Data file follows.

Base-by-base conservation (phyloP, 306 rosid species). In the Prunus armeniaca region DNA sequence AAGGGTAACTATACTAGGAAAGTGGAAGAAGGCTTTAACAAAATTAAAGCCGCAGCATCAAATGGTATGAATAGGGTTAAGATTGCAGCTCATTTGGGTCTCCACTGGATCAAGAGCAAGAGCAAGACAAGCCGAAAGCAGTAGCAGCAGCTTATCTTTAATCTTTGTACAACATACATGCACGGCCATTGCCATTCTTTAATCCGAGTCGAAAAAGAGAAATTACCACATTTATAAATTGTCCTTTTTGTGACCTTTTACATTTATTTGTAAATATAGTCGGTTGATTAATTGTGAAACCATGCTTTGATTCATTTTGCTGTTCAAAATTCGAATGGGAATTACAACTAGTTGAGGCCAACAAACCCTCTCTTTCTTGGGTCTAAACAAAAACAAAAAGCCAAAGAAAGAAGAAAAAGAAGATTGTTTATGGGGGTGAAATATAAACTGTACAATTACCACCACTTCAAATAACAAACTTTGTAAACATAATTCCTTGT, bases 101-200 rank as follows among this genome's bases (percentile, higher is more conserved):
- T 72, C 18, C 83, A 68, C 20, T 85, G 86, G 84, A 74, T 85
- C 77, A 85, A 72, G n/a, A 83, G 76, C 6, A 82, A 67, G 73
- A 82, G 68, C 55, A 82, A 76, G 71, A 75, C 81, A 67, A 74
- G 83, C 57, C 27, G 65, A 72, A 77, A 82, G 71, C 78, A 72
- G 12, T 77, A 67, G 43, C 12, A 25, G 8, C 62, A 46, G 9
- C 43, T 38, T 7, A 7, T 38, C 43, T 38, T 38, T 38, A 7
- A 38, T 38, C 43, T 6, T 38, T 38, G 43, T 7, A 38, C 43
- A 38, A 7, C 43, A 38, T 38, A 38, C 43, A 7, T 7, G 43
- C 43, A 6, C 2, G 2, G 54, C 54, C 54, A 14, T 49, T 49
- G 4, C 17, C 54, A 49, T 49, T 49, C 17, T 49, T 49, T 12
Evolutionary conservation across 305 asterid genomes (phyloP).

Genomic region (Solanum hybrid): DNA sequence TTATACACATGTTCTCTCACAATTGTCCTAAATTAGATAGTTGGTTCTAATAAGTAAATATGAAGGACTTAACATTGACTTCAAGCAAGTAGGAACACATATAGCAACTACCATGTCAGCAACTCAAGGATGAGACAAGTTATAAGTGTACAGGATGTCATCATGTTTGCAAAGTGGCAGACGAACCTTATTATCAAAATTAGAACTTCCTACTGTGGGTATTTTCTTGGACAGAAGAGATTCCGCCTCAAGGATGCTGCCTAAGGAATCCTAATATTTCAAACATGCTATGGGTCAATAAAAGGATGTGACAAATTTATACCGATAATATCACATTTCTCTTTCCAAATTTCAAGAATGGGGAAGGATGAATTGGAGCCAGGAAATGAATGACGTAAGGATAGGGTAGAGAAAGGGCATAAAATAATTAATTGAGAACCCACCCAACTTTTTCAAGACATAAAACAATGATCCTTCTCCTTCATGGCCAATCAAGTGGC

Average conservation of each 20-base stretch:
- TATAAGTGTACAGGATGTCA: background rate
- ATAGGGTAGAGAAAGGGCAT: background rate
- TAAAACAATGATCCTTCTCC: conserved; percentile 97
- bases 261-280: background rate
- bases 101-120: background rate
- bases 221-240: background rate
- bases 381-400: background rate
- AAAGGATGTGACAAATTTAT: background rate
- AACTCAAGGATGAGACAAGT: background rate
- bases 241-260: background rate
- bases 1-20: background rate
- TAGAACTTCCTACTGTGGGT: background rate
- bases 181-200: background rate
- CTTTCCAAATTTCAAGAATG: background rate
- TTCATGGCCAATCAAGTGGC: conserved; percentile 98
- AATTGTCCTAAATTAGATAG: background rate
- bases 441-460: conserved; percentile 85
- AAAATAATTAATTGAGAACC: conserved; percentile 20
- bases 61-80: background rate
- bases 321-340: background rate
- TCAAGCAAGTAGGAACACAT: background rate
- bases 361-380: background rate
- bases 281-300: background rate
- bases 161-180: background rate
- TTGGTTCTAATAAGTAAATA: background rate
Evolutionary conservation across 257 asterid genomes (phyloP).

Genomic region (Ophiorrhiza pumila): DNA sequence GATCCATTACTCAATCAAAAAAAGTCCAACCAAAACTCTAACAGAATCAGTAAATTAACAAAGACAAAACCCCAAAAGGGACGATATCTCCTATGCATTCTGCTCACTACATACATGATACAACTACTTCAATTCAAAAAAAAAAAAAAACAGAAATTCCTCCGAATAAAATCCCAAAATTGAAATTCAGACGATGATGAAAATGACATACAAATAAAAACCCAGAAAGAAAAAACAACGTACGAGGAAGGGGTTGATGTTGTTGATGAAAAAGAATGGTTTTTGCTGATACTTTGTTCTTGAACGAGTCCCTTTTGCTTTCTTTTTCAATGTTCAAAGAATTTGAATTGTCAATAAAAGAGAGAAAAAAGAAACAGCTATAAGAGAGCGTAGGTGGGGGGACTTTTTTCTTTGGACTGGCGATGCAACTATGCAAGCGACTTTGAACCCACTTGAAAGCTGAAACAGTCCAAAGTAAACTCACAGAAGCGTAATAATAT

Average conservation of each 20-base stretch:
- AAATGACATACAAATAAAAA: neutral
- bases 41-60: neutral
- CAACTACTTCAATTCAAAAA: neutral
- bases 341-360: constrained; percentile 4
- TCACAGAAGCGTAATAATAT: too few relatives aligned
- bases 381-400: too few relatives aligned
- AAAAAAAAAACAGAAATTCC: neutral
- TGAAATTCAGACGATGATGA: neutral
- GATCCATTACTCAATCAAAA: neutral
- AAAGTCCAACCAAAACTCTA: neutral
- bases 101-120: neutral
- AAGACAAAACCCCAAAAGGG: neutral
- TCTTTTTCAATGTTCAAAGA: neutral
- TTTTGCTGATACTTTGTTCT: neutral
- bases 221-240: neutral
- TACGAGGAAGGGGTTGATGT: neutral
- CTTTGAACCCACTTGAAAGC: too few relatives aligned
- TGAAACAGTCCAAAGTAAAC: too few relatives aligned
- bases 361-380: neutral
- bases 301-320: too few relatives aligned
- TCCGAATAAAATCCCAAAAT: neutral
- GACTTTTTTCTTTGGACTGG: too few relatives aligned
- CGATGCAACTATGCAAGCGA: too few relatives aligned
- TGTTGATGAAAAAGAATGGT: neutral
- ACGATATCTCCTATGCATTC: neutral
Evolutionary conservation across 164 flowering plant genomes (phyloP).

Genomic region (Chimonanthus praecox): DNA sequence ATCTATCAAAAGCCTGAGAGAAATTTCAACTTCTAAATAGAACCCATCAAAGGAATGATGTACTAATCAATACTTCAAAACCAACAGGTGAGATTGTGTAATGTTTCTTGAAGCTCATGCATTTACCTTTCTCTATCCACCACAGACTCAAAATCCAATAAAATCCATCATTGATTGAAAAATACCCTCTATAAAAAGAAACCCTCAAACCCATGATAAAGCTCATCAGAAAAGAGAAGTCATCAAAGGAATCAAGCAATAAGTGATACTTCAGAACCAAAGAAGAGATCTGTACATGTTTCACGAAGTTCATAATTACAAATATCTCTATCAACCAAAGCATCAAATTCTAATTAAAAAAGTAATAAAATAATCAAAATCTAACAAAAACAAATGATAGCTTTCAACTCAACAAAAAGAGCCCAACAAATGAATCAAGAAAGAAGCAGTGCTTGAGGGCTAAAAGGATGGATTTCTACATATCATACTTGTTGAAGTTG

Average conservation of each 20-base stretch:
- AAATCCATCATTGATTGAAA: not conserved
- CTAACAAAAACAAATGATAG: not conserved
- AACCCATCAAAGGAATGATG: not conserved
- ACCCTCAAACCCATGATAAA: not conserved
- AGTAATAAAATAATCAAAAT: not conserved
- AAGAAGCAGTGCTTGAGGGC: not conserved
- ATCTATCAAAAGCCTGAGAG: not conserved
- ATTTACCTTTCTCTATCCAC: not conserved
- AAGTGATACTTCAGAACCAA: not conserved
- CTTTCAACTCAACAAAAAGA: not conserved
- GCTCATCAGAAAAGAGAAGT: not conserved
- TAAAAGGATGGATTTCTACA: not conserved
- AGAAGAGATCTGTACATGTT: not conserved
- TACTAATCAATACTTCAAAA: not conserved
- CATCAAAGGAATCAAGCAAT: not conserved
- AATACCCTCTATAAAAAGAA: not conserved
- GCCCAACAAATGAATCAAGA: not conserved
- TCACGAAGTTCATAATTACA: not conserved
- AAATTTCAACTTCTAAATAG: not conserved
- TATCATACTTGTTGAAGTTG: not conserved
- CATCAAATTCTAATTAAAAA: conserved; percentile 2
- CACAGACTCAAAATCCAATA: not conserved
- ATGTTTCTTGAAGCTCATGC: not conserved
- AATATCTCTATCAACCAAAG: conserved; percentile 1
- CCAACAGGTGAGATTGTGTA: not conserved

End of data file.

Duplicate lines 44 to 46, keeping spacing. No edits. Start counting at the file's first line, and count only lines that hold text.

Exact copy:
- bases 41-60: neutral
- CAACTACTTCAATTCAAAAA: neutral
- bases 341-360: constrained; percentile 4